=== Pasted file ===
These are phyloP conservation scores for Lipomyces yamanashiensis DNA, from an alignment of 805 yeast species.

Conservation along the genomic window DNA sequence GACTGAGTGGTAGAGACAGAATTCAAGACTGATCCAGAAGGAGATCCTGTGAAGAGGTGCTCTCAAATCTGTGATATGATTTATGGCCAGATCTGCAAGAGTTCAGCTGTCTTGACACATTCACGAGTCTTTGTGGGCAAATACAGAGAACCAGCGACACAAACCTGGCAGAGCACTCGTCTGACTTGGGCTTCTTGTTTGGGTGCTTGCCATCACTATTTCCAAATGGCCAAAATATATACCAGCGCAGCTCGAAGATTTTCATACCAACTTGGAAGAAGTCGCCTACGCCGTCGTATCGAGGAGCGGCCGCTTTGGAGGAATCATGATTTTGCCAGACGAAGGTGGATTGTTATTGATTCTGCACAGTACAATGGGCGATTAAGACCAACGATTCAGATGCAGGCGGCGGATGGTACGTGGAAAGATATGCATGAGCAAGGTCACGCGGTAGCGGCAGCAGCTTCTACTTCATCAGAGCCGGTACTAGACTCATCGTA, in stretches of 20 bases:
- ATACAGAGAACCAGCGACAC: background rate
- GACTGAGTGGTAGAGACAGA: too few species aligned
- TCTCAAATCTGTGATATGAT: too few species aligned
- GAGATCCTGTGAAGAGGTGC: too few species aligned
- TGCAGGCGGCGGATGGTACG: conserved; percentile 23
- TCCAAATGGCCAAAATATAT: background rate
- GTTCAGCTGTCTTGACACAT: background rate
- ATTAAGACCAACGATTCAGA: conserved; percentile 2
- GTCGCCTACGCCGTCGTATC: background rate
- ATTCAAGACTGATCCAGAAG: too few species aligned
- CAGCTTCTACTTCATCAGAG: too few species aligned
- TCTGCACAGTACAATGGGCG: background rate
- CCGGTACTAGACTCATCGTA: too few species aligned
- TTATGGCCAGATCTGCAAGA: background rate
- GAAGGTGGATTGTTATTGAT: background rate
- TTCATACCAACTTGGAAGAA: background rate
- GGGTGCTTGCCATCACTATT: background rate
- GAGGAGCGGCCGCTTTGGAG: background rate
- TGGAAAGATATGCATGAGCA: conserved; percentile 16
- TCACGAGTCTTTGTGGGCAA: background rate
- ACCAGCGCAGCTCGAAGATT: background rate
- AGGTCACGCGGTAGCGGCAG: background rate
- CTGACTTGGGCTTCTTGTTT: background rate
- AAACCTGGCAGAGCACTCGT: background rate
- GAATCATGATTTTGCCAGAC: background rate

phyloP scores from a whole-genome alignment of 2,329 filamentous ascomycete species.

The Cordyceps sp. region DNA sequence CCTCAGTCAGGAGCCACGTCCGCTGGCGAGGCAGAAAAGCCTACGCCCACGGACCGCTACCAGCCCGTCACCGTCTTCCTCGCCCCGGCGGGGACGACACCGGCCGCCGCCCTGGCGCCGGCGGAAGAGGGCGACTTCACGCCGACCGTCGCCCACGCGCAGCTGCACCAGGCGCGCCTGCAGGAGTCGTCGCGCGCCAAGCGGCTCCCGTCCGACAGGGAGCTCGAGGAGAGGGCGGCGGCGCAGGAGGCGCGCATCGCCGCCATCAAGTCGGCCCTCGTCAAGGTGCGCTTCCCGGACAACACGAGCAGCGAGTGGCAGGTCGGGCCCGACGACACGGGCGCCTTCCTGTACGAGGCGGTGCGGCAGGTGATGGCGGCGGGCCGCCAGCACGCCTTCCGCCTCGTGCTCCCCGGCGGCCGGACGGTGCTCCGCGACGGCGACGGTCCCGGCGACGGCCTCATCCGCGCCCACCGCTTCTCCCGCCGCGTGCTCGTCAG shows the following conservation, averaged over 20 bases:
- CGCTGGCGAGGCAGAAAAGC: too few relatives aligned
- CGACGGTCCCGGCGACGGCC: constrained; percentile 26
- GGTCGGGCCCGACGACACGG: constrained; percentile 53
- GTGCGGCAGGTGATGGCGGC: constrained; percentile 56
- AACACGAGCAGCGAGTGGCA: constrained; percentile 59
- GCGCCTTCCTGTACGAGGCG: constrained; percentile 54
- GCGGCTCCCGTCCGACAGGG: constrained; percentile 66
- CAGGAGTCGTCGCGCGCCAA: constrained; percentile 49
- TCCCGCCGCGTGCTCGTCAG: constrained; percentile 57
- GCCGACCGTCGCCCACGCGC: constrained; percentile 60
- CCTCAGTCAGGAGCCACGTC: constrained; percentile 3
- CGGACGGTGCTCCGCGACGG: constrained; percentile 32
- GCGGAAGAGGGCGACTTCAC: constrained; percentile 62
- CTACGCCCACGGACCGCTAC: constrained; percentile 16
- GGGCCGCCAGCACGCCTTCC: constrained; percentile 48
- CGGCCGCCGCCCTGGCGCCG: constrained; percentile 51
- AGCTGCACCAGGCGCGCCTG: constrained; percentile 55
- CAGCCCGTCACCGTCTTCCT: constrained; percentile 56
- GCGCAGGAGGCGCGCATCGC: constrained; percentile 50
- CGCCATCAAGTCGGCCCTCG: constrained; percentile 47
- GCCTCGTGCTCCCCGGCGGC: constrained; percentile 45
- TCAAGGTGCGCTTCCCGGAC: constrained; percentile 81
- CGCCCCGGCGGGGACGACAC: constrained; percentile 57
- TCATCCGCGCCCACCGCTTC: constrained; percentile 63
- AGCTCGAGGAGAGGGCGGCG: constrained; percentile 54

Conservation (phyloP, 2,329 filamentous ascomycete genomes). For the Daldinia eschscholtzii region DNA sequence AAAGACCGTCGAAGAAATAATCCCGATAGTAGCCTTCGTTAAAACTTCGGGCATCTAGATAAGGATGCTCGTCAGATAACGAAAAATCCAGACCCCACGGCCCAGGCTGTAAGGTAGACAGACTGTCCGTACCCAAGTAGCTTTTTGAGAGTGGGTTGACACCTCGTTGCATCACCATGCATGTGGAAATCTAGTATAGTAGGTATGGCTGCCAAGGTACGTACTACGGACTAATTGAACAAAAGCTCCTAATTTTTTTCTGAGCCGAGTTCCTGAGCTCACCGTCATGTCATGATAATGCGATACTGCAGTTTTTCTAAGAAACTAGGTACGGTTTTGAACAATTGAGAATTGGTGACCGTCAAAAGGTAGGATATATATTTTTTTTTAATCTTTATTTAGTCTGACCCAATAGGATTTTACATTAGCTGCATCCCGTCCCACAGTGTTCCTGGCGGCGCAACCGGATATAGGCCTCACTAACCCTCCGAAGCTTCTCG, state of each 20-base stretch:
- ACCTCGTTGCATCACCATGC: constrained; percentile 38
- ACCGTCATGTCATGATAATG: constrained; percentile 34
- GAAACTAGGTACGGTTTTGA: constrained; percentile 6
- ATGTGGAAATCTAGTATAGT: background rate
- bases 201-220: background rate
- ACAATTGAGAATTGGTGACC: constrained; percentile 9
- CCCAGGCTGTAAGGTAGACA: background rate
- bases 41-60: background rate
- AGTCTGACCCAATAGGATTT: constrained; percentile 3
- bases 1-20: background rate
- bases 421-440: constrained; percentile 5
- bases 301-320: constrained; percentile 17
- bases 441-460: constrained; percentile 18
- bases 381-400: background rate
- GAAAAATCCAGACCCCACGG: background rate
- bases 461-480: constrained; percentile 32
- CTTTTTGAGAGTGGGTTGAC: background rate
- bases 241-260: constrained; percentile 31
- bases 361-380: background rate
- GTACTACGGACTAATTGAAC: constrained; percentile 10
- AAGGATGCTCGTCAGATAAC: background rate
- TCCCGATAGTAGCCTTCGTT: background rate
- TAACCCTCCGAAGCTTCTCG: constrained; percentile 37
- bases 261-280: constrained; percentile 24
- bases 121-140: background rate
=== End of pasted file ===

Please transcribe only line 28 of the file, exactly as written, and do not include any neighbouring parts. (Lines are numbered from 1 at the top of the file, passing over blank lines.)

phyloP scores from a whole-genome alignment of 2,329 filamentous ascomycete species.